Researchers Find 21 New Mesothelioma Cases in Minnesota’s Iron Range

Asbestos Exposure & Bans
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Publication Date: 02/20/2015
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How to Cite’s Article


Povtak, T. (2020, October 16). Researchers Find 21 New Mesothelioma Cases in Minnesota’s Iron Range. Retrieved November 29, 2022, from


Povtak, Tim. "Researchers Find 21 New Mesothelioma Cases in Minnesota’s Iron Range.", 16 Oct 2020,


Povtak, Tim. "Researchers Find 21 New Mesothelioma Cases in Minnesota’s Iron Range." Last modified October 16, 2020.

Nearly two dozen newly diagnosed cases of malignant mesothelioma among taconite workers in northeastern Minnesota’s Iron Range region is sounding alarm bells among the state’s health officials.

The 21 new cases of the deadly asbestos-related cancer bring the total number of diagnosed cases to 101. Only three men from all confirmed cases are alive.

“We know this is a horrible disease. We have always expected to see additional cases as time went by,” state Health Commissioner Ed Ehlinger said in conference call with reporters. “We expect to see still more cases going forward.”
All these cases are part of a Minnesota Department of Health and University of Minnesota study involving 69,000 iron ore mine workers that researchers have been observing since the late 1990s.

Currently, there are more than 4,000 workers today employed in Minnesota’s iron mine industry. Only those miners employed before 1982 are involved in the study. The state’s cancer tracking system provided data for the investigation.
“These are newly identified people whose disease, after many years, came to a point where it could be clinically diagnosed,” Ehlinger said. “This is the continuation of what we normally would do.”

High Rates of Mesothelioma Among Iron Range Workers

Results of the study originally were released in 2013. They showed diagnosis of mesothelioma among iron mine workers was 2.4 times higher than in the general population.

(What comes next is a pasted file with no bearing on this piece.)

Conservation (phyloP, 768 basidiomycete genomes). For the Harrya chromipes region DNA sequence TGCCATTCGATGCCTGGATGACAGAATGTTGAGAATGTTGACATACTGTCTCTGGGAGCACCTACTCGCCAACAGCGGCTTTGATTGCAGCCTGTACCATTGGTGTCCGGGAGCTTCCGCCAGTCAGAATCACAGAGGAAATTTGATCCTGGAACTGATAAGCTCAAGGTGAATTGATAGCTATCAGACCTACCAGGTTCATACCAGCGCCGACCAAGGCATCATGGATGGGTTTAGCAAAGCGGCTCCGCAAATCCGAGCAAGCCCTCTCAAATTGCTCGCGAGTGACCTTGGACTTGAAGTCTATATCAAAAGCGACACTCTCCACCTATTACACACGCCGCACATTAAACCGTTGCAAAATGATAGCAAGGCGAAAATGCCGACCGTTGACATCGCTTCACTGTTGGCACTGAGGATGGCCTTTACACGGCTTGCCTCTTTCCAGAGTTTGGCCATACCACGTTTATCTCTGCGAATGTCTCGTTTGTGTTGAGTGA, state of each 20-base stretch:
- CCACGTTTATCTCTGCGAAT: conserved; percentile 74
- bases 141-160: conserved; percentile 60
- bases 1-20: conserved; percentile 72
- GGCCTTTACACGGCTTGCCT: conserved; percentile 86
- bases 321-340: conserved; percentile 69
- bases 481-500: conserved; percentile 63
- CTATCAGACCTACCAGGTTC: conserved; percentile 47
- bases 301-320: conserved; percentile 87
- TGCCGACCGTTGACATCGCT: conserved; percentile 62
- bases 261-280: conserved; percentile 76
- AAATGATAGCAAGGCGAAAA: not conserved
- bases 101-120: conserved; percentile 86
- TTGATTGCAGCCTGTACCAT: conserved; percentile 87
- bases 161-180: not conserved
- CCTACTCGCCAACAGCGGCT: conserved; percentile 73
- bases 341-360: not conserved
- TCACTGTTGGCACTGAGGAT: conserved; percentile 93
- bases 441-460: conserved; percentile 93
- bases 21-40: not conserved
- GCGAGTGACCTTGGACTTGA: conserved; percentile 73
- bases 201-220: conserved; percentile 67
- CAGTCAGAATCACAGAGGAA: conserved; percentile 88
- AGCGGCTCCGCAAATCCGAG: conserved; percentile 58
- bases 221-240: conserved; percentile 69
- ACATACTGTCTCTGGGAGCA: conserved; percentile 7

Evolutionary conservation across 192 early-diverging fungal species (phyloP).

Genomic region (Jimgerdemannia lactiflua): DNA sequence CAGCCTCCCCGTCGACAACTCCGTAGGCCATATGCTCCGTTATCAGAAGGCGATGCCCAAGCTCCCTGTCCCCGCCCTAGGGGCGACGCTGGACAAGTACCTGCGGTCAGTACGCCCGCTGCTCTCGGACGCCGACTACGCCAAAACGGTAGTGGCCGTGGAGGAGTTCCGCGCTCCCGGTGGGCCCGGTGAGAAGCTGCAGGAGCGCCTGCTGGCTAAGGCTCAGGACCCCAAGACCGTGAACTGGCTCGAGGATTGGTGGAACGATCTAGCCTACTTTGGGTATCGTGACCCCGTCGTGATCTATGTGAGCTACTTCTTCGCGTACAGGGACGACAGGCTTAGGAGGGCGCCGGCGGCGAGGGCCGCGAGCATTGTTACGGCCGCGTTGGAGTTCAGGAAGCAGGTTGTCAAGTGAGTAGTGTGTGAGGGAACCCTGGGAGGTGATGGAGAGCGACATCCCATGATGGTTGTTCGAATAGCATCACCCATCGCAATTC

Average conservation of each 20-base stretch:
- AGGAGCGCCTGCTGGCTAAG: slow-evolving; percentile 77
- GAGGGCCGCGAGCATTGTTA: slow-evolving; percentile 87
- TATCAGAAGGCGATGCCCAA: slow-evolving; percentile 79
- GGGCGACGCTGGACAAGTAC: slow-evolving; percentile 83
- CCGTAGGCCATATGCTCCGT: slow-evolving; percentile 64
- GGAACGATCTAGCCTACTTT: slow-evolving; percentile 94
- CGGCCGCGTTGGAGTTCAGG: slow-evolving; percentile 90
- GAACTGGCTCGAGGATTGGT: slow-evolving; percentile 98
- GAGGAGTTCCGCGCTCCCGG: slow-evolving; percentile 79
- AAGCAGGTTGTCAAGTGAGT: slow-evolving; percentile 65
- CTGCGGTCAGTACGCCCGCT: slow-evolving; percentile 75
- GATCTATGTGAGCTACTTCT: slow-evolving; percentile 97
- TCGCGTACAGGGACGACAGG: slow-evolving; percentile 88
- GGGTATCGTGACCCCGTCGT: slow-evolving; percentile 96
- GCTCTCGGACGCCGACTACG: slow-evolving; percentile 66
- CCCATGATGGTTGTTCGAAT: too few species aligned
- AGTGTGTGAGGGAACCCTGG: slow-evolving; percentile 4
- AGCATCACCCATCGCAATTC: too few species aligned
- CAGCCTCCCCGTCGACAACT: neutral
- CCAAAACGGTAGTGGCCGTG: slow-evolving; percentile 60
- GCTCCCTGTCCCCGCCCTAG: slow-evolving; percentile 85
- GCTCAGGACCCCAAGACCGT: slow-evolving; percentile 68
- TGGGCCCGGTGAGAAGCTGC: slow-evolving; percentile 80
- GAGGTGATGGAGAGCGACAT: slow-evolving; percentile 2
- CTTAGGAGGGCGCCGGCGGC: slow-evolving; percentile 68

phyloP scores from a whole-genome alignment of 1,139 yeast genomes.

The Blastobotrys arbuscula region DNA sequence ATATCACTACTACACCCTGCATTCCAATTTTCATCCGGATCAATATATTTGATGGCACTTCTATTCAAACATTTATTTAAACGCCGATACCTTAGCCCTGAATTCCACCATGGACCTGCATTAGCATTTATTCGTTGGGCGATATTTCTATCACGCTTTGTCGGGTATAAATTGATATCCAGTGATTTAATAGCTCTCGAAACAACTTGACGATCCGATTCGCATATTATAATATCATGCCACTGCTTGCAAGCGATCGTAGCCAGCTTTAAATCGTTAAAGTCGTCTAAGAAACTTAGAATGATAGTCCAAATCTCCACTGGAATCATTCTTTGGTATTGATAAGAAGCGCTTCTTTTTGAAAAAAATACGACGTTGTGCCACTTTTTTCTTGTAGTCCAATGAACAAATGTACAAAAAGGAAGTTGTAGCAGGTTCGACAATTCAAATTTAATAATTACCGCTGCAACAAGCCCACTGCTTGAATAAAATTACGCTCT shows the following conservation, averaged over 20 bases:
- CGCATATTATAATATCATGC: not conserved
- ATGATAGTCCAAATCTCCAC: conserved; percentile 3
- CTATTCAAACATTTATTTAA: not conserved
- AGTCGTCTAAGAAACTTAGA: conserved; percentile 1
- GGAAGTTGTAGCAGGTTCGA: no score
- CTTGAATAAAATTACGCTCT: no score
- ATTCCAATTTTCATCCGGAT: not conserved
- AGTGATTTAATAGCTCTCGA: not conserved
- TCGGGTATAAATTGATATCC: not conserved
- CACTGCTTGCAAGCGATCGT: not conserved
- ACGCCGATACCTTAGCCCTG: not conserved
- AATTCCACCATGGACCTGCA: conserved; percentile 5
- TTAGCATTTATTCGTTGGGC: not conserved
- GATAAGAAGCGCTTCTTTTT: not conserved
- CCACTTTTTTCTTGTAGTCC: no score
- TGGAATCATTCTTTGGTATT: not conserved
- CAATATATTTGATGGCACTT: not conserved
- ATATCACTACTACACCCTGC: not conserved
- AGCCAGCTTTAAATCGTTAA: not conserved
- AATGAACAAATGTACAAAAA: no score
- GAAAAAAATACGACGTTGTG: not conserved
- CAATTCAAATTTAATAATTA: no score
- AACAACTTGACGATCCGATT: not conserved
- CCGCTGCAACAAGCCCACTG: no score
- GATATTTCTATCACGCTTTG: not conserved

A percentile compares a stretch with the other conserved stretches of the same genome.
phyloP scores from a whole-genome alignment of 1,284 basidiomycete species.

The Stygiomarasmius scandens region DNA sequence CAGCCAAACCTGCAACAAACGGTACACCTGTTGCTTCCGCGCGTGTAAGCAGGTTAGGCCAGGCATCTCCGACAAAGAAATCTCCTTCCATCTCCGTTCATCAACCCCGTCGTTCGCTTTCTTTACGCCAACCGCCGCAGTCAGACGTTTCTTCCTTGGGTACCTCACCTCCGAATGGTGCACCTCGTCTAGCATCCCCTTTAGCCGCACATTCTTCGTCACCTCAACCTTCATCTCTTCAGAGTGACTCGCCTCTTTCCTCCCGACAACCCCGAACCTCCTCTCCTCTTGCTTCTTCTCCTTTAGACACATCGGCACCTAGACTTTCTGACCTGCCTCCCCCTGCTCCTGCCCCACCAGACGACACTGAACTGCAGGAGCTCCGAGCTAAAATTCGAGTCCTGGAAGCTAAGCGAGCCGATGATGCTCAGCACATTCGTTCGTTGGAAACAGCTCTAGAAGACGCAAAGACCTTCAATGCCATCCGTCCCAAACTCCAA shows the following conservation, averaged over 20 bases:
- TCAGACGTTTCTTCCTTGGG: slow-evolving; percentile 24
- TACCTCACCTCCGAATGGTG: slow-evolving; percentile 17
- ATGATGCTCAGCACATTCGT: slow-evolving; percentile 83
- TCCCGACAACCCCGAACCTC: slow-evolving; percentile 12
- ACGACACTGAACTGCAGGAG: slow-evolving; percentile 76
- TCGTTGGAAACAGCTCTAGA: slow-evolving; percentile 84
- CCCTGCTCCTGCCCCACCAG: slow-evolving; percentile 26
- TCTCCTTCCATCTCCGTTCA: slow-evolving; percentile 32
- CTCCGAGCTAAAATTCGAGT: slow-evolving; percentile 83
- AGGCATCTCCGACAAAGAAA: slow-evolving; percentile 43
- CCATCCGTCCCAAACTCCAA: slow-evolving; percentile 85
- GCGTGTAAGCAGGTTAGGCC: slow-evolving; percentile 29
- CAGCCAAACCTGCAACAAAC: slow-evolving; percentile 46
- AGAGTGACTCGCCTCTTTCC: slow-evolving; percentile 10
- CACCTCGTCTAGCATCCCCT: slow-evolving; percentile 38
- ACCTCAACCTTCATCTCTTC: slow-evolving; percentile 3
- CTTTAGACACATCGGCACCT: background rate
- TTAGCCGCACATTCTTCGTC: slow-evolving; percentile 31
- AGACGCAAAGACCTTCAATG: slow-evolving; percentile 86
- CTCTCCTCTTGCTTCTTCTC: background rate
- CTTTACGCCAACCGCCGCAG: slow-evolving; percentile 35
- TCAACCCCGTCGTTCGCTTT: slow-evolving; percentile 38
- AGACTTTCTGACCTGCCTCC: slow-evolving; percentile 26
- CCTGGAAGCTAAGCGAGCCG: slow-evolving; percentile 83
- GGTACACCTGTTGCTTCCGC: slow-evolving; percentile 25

The most recent data added to mounting evidence that inhaling dust inside the mine could trigger the disease many years after exposure. The workers in the database were employed in eight previous and current mining operations in an area known as the Iron Range, a part of the state associated with the iron ore mining industry.

The study, though, never pinpointed exactly what was causing the high rates of mesothelioma or the other respiratory diseases, including lung cancer and cardiovascular problems.

Asbestos exposure is the only definitive cause of mesothelioma, but researchers suspected that taconite, a hard-banded, low-grade iron ore mined in the region, could also be a cause. Short, needle-like fibers found in the power of crushed taconite resemble the microscopic fibers from commercial asbestos traditionally used in the taconite mining industry

Sample of actinolite asbestos

Taconite powder, which contains fine needle-like fibers, is rolled into marble-sized balls called taconite pellets.

Cause of Mesothelioma Points to Commercial Asbestos

Commercial asbestos products were used throughout the industry until the mid-70s. Miners likely inhaled it for decades before the toxic mineral was removed from the industry. However, researchers were never able to differentiate exposure to taconite fibers from exposure to commercial asbestos.

The long latency period (20-60 years) between asbestos exposure and a mesothelioma diagnosis makes it difficult to compile definitive data. An estimated 3,000 people in the U.S. are diagnosed annually with mesothelioma, but almost 10,000 die each year from an asbestos-related disease. Asbestos also can lead to lung cancer, asbestosis and other respiratory issues.

Concerns about asbestos, taconite and mesothelioma in the Minnesota mining region started in 1973 when mineral fibers were found in Lake Superior as part of one company’s waste disposal procedure.

The University of Minnesota was commissioned to do the official Taconite Workers Health Study following public outcry in 2007.

“The most difficult thing in this whole project has been that commercial asbestos is far and away the most likely culprit for these mesothelioma cases,” Dr. Jeffrey Mandel, epidemiologist at the university who headed the study, told the Star Tribune. “It is one exposure area where we don’t have any measured information. These exposures took place in the 1950s and ’60s.”

In discussing the findings earlier this week, Ehlinger pointed out the addition of new mesothelioma cases did not follow any trend in the general population. There had been concern earlier that those living in the region also were at risk. He believes the rise in mesothelioma cases is purely an occupational issue stemming from decades ago.

“There is no reason to panic,” he said. “It is an ongoing issue because people were exposed to asbestos before it was identified as a major problem. We know there is still asbestos in many worksites, so it continues to be a problem.”

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